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Why being Good is the Death of the Restaurant

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Good just Isn’t Good Enough


I’m sorry to tell you this, but it’s not good enough that your restaurant is “good.” It’s not good enough that your food is “good.” It’s not good enough that you service is “good.” It’s not good enough that your location is “good.” It’s not good enough that your Facebook restaurant’s marketing is just “good.” I’ve probably “gooded” this paragraph to death.

Good is a death word in the restaurant industry. When people tell you that your restaurant is good, that means that they enjoyed their experience but they didn’t think that anything was memorable. They are also telling you secretly that they’re not going to mention your restaurant until someone brings it up.

Good Restaurants Don’t Survive

The truth is that good restaurants don’t survive for long. Exceptional restaurants survive for the long haul. This doesn’t mean that these places are exceptional in every area of the restaurant business, but they usually provide something exceptional. Something that sticks to a customer’s mind.

This could be exceptional value. Large amount of food that is cheaply priced. A restaurant could provide exceptional service so that when half the people walk in, they’re greeted by their name, and those that are not, their names are being learned. It could be that the restaurant has an exceptional idea with their cuisine such as Kits Daily in Vancouver, where the menu changes every day. Or ensuring that you find ways to exceptionally market your restaurant and have great creative ideas.

My Experience at an Exceptional Restaurant

Though I don’t always get a chance to visit the restaurant, Le Crocodile is still one of the best restaurants I have ever attended. I’ve been there three times, and during the three visits I have always had a pleasant experience. The moment I walk in the maitre d’ was attentive and always took my jacket and all my accompanying guests.

While the restaurant has an air of sophistication, the staff are anything but pretentious, but instead are friendly, humane with a side of light hearted humour in the way that they treat their guests. I never felt that my age was discriminated when I first went there.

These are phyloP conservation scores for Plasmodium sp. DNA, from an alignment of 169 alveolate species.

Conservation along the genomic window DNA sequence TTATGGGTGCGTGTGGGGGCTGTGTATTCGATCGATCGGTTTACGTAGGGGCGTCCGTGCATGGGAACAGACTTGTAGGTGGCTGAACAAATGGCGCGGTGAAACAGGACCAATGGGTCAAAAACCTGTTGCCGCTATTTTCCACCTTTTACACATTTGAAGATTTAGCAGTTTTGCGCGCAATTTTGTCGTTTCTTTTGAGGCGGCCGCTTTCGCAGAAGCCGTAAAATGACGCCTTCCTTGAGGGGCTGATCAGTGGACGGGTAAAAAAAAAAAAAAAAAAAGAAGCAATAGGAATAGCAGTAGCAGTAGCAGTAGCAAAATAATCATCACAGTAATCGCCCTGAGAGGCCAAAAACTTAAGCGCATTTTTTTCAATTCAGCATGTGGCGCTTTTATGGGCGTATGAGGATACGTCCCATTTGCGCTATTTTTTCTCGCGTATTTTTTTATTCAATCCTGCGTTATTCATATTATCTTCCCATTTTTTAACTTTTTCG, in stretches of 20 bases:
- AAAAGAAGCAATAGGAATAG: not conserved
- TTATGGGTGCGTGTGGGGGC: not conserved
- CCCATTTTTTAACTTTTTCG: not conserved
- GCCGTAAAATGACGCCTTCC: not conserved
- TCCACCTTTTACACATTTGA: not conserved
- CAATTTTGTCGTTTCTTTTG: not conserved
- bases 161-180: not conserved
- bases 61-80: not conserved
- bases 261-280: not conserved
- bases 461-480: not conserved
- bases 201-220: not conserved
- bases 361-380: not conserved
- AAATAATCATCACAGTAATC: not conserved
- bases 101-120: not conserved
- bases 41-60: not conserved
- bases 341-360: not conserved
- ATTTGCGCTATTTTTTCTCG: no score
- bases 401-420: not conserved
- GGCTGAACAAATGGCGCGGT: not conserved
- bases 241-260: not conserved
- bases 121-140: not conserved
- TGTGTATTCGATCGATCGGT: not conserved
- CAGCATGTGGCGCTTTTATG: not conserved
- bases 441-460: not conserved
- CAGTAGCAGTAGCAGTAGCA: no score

No matter what I ordered, or how much I ordered, they always did a great job to make us laugh and smile. They taught us in what particular order we should eat our food to optimize the flavours of our dishes. Lastly, their food has been exceptional. When people ask me which restaurant to go to, I tell them to go to the Zagat Rated Le Crocodile. I promise them that they won’t be disappointed.

Good, Good…GONE

Sadly many restaurants aren’t prepared to be exceptional, they’re always prepared to be good. Most working restauranteurs don’t go and introduce themselves to their customers. They don’t go out there and ask for honest feedback because they would rather be comfortable than to improve.

All restaurant owners should watch Jiro Dreams of Sushi to truly understand what being exceptional is about. Exceptional is a war. It’s a war because if your restaurant doesn’t want to be exceptional, another restaurant will.

Another restaurant is willing to go out there at every charity event out there. Another restaurant is willing to respond to Yelp reviews. Another restaurant is willing to go out there and meet their local business owners. Another restaurant out there is finding a way to continuously learn new cooking techniques. And while you may think your restaurant is doing well right now, that’s only because you haven’t had a better neighbor move in one block down yet.

It’s when you realize that the new competition moved in, that your complacency is what will be the death of your business.

Even in restaurant marketing, I’m always trying to learn something new every day. I’m always trying to think of ways to help make a businesses marketing better. And no one else can be responsible to be exceptional except you.

Could you imagine where Apple would be today, if they just settled on being good. Or if Coke was always satisfied as the number one selling drink and thought that they were “good” enough for the public. Good = death.

I’m sorry, if your restaurant is aiming to being just good, then you might as well join the 80% of good restaurants. 10% of them are terrible, and then 10% are in the exceptional category. If you’re finding it hard to get your restaurant to the next level in both customer service and in sales, then consider gamifying your restaurant.

Being good, is another word that your restaurant sucks. When was the last time you raved about a good restaurant? When was the last time you raved about an exceptional one? And what was the difference?

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Vincent Ng is the founder of MCNG Marketing, and the author of Pinterest to Profits with Pintalysis and the host of the Pinterest podcast, Pictures to Profits. You can grab your free e-book on How to Search Optimize Your Pins for Pinterest and Search Engines."